The countries that are considering developing their own Central Bank Digital Currencies (CBDCs) are conducting research into blockchain’s application and may impose some restrictions on cryptocurrency usage while authorising the development of the technology. This regulatory inconsistency will create long-term challenges to the interoperability of blockchain-based systems as they are developed.
Regulation: Buy Now, Pay Later (BNPL)
The BNPL sector was able to grow rapidly and provide credit services to consumers without regulatory oversight. Despite presenting itself as a cheaper and more flexible alternative to credit cards, BNPL interest-free credit has the potential to let consumers accumulate debts that they cannot pay off. Regulators are likely to impose regulations on BNPL companies, which so far are unregulated. In the UK, the Financial Conduct Authority proposed to bring the sector under its supervision.
When strict regulations are imposed on the industry, it will very likely reduce the growth of BNPL providers, and they will have to reconsider their revenue models if their ability to become profitable is affected. Klarna is already showing some signs of diversification by investing in ecommerce and turning its app into an ecommerce platform, as well as with its acquisition of Hero, a virtual shopping platform.
Fintech companies have long been able to operate without many regulations, but given the growing influence they are having on the sector, regulators are starting to pay more attention to them. In Europe and North America, fintechs that aim to provide lending services to customers have had to apply for online banking licenses and are being fully regulated. The 2020 Wirecard scandal highlighted the lack of regulation in the European fintech sector and will force regulators to introduce rules to oversee fintech companies and prevent a similar fraud scandal from occurring.
In China, regulators are looking to impose the same regulations imposed on banks with fintech companies that aim to provide financial services. China, in particular, is looking to reduce the influence that fintechs have on the economy. One company that directly suffered from this is Ant Group. In November 2020, Ant Financial was meant to go public. The initial public offering (IPO) would have helped it raise as much as $34.5bn, the largest IPO in history. But Chinese regulators intervened and suspended the IPO from taking place. Since then, Ant Financial has been under strict scrutiny from Chinese regulators and was ordered to restructure and create a new holding company for its financial operations.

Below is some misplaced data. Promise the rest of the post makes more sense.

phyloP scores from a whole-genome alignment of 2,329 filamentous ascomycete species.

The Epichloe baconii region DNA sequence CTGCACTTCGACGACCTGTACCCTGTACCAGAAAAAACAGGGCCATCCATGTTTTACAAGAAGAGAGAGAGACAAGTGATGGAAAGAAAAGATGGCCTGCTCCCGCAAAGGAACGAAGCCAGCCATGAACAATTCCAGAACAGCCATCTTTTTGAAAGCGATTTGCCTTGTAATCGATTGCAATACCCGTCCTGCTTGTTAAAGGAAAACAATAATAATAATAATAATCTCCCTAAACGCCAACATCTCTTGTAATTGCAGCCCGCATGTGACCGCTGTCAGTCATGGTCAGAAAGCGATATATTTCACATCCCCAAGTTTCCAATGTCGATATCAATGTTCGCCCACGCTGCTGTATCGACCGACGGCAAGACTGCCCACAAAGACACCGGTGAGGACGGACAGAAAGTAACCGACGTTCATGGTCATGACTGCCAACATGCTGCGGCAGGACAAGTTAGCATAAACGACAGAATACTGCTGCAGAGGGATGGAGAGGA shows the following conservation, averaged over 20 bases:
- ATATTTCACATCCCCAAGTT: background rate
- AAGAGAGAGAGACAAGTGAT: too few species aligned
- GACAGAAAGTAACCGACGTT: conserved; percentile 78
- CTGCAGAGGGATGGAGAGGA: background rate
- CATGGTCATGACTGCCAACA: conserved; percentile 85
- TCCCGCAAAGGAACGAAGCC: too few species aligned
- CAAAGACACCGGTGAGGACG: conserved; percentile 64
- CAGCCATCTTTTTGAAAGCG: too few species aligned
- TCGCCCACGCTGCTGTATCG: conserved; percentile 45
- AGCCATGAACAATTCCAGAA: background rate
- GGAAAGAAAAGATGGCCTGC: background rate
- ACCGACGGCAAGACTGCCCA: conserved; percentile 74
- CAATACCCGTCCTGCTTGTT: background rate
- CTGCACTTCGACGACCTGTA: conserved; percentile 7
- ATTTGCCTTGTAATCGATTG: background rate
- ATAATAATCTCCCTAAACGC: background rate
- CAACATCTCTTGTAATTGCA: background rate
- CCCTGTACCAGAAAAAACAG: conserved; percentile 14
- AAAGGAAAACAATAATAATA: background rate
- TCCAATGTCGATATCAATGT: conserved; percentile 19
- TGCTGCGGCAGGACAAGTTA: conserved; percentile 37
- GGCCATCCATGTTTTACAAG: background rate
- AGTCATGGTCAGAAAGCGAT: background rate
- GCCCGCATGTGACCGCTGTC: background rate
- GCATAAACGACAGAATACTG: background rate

There is concern that Ant Financial will only be allowed to own 50% of the new company, with the rest being made available to business partners. This could give an opportunity to the Chinese government to become one of the partners, which will give it access to the large array of Alipay user data. By accessing Ant’s data and technology, the Chinese government can use it to improve on the development of the Digital Yuan. Fintech companies that provide financial services in China have so far been able to operate without much regulation, but the Chinese government is planning to change this.
Strong Customer Authentication (SCA) online
SCA is a European regulatory measure that requires the use of multiple factors, dynamic authentication information, and/or biometrics for customer authentication when making electronic payment transactions. It is designed to protect customer data and reduce fraud, especially for remote transactions. The current deadline to implement the SCA requirement is March 2022. The push for this type of authentication puts mobile in a strong position as a payment form factor because in-built biometric readers allow for easier implementation of some of the faster and more efficient types of strong authentication.
This is an edited extract from the Online Payments – Thematic Research report produced by GlobalData Thematic Research.